Betel Nut

Scientific Name(S): Areca catechu L. Family: Palmaceae

Common Name(S): Betel nut, areca nut, pinlang, pinang

Betel nut , also known as Pinang or Areca nut , is the seed of the Betel Palm ( Areca catechu ). Betel nuts are often chewed for their intoxicating effects, which are caused by the relatively high levels of alkaloids in the seed. Chewing Betel nuts is an important and popular cultural activity in many Asian countries.

Botany: The areca tree is a feathery palm that grows to approximately 15 meters in height. It is cultivated in tropical India, Sri Lanka, south China, the East Indies, the Philippines and parts of Africa. The nut is about 2.5 cm in length and is very hard.

History: The chewing of betel nut quids dates to antiquity. Betel nut is used in India and the Far East as a mild stimulant and digestive aid. The quid is generally composed of a mixture of tobacco, powdered or sliced areca nut and slaked lime often obtained from powdered snail shells. This mixture is wrapped in the leaf of the "betel" vine (Piper betel L. Family: Piperaceae). Users may chew from 4 to 15 quids a day with each quid being chewed for about 15 minutes. Because of its CNS stimulating effects, betel nut is used in a manner similar to the Western use of tobacco or caffeine. Chewing the nut stimulates salivary flow, thereby aiding digestion. The leaves have been used externally as a counterirritant and internally as an antitussive.

Uses of Betel Nut

Many Asians chew betel nut, usually along with other components in a quid. Betel nut is a CNS and salivary stimulant. The leaves may act as an antitussive and topically as a counterirritant.

Side Effects of Betel Nut

Oral cancer and precancerous conditions are common among users, possibly due to other components of the quid. Betel may exacerbate asthma and bring other ill effects such as periodontitis.

Toxicology: As with chewing or smoking tobacco, the long-term use of betel nut is not without health consequences. Leukoplakia, which is considered to be a precancerous lesion, and squamous cell carcinoma of the oral mucosa have been found with unusually high frequency in long-term users of betel nut. Studies in New Guinea have also shown that chewing a betel nut-slaked lime mixture has been associated with oral leukoplakia that is precancerous in up to 10% of the cases. By contrast, in persons chewing betel nut alone, such lesions are infrequent.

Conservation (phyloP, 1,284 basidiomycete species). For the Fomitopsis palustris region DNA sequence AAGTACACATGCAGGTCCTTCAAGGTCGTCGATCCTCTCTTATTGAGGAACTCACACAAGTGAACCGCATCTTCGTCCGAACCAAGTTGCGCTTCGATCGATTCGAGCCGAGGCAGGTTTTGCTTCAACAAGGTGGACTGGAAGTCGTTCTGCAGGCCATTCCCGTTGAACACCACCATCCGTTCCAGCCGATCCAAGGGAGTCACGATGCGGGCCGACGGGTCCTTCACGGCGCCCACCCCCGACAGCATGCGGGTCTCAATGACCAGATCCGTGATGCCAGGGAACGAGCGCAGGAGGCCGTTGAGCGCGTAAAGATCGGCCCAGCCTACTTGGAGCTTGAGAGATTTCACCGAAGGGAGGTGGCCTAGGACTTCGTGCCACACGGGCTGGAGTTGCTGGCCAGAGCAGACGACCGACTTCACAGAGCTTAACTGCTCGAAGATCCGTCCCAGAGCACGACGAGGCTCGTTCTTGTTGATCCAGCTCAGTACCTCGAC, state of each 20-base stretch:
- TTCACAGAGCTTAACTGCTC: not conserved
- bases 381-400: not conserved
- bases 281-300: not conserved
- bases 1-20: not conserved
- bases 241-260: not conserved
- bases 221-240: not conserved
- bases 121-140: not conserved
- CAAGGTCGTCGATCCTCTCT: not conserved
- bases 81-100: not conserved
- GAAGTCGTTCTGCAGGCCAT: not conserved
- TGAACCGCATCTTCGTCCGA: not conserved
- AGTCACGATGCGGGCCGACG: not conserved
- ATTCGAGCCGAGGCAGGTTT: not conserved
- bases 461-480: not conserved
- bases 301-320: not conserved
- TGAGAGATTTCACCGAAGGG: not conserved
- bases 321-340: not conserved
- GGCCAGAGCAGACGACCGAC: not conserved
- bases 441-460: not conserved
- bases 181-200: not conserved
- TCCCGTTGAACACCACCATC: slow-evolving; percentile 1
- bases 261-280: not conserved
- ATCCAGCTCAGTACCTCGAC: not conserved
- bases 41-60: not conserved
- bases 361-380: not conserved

Experimental evidence indicates that arecaidine and arecoline have the greatest carcinogenic potential. When tested by an in vitro cell transformation assay, both alkaloids gave a positive response, implicating both as suspected human carcinogens. Other compounds, in particular NMPA, are also highly active in decreasing mucosal cell viability, colony-forming efficiency and in causing DNA strand breaks and cross-links in buccal cells in vitro. These effects indicate that these compounds may contribute to the oral carcinogenicity associated with chewing betel nut quid.

To confirm the carcinogenic potential of the plant, mice were fed daily doses of aqueous extracts of betel nut or betel leaf, the polyphenolic fraction of the nut or distilled water. Aqueous extracts of the nut induced tumors of the gastrointestinal tract, liver and lung in 58% of the treated mice. The polyphenolic fraction induced tumors in 17% of the mice. The aqueous extract of betel leaf and the water control did not induce tumors. Other studies by the same investigators indicate that betel leaf extract exerts an antineoplastic effect in mice when injected simultaneously with betel nut extract.

The clinical implications of these animal data are poorly understood. The incidence of oral cancers increasesamong heavy long-term chewers of betel quids; whether this is due to the alkaloids or to the associated tannin (which accounts for 15% of the nut weight) or to carcinogens in the tobacco that is often added to the quid, is unknown. What "protective" value chewing betel leaf has is also unknown.

The results of one small study of Filipino betel chewers found that dietary supplementation with retinol (100,000 IU/week) and beta-carotene (300,000 IU/week) for 3 months was associated with a threefold decrease (from 4.2% to 1.4%) in the mean proportion of oral cells with nuclear alterations suggestive of precancerous lesions.

Arecaine is poisonous and affects respiration, heart rate, increases intestinal peristalsis and can cause tetanic convulsions. Although doses of the seed in the range of 8 to 10 g have been reported to be fatal, others have suggested that doses up to 30 g may have a low toxicity potential.

Betel nut chewing has been associated with an aggravation of asthma, and a dose-response relationship may exist between the use of this drug and the development of asthmatic symptoms.

Summary: Betel nut is used widely in many parts of the tropical world as a stimulant. In the United States, the nut is available through many Oriental grocery stores. Most chewers are middle- or older-aged women who spend several dollars per day on the product. Health professionals should suspect betel chewing as a cause of changes in the oral mucosa, particularly in persons of Asian descent, who may not readily discuss their use of the nut.

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